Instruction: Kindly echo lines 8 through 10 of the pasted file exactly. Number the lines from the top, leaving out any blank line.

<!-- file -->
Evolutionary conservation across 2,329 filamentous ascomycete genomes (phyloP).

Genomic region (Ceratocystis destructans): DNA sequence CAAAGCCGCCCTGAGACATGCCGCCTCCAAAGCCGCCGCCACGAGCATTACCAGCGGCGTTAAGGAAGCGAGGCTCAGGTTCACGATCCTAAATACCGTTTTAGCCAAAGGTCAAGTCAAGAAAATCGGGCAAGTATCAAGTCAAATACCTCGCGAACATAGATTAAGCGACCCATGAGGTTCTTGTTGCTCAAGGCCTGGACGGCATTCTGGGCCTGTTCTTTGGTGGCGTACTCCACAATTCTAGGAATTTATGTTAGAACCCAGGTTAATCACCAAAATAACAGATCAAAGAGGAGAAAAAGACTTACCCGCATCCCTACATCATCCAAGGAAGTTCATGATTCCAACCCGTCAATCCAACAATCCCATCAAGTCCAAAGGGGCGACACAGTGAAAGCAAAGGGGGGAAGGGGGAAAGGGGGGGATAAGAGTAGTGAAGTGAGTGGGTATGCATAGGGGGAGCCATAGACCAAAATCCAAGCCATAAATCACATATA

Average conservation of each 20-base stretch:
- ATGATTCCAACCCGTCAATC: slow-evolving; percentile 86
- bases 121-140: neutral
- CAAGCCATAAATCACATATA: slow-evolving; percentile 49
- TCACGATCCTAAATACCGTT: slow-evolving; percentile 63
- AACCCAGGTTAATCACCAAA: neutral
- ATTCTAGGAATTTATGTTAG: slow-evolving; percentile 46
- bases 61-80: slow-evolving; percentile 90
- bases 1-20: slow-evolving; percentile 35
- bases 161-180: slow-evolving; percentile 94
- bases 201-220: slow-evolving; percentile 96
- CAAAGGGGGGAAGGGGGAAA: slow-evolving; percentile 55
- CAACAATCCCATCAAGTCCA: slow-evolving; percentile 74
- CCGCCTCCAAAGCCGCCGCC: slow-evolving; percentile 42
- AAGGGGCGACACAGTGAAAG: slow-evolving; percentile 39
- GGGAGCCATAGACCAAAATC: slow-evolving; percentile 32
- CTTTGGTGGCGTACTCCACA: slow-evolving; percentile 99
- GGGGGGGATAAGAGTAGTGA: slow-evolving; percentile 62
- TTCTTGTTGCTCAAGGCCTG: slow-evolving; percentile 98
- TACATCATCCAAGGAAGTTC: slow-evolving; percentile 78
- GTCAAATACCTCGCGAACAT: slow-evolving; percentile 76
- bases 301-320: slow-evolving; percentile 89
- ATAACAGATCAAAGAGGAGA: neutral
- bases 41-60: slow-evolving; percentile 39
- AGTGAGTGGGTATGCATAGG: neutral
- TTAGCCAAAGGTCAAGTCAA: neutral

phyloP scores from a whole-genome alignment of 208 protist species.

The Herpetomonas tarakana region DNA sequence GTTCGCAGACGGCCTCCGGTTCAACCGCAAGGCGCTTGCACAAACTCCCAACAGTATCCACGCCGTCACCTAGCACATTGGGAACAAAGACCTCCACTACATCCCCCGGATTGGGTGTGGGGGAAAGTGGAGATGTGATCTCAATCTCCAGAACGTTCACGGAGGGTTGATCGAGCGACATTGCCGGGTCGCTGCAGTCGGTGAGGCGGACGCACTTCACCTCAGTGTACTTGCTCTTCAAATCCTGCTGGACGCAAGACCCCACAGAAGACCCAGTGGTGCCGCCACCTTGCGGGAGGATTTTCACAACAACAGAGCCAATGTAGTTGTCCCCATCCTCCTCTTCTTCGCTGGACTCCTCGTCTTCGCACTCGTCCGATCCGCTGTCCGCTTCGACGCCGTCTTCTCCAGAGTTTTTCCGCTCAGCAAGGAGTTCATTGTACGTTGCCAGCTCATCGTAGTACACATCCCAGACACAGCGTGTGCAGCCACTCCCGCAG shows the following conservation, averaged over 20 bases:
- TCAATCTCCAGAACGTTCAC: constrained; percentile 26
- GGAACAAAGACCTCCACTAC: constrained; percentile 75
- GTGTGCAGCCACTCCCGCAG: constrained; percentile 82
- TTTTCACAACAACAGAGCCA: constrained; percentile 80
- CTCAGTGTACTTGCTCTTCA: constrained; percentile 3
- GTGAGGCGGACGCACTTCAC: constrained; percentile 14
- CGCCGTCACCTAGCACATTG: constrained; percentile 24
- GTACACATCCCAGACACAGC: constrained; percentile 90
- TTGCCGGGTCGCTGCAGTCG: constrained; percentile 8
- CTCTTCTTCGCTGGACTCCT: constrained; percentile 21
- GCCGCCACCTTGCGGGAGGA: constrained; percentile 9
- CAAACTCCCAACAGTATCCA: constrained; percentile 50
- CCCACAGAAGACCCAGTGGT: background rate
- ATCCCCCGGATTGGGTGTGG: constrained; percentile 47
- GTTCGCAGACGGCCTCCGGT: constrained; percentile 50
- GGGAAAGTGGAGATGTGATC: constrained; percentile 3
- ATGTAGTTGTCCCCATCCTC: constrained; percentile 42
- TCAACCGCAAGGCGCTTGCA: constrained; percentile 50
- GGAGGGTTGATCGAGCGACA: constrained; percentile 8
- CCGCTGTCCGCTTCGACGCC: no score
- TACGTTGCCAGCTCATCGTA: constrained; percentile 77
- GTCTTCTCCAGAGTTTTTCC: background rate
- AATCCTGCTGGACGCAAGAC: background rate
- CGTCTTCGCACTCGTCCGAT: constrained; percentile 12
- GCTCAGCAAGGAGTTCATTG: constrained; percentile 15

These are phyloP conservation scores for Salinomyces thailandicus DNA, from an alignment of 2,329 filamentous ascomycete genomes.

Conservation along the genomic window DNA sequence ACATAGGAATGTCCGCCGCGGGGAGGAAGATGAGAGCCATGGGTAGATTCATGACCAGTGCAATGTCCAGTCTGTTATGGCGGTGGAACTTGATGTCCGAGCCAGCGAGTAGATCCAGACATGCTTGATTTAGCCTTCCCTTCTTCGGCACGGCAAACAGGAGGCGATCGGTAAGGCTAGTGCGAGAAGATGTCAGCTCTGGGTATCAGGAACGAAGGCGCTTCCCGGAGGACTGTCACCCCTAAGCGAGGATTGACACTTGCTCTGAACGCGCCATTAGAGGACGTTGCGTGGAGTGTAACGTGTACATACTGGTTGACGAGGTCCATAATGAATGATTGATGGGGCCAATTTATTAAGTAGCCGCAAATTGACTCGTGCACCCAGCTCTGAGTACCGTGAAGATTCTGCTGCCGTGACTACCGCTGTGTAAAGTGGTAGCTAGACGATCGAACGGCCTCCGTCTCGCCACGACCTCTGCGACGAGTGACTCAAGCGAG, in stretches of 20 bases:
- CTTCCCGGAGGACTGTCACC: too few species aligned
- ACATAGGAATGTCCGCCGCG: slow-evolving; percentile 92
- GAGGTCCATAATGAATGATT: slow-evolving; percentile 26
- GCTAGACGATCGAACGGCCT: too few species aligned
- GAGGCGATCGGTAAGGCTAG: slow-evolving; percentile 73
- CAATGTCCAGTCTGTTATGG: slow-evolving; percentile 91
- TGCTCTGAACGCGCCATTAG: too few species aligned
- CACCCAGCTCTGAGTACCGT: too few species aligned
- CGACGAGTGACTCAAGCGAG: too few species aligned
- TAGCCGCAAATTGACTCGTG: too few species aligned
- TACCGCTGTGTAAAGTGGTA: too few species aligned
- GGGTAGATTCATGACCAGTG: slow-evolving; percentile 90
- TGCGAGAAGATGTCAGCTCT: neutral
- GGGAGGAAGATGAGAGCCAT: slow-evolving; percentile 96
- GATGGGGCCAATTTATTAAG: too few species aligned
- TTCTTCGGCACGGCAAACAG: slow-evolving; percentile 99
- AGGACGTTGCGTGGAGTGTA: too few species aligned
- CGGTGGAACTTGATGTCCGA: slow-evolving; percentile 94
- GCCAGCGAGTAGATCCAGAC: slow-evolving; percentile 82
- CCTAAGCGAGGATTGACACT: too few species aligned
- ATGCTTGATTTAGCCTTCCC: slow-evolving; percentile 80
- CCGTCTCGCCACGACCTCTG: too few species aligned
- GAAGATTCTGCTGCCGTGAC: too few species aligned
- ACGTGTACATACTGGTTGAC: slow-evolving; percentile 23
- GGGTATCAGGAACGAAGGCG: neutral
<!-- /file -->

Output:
- AACCCAGGTTAATCACCAAA: neutral
- ATTCTAGGAATTTATGTTAG: slow-evolving; percentile 46
- bases 61-80: slow-evolving; percentile 90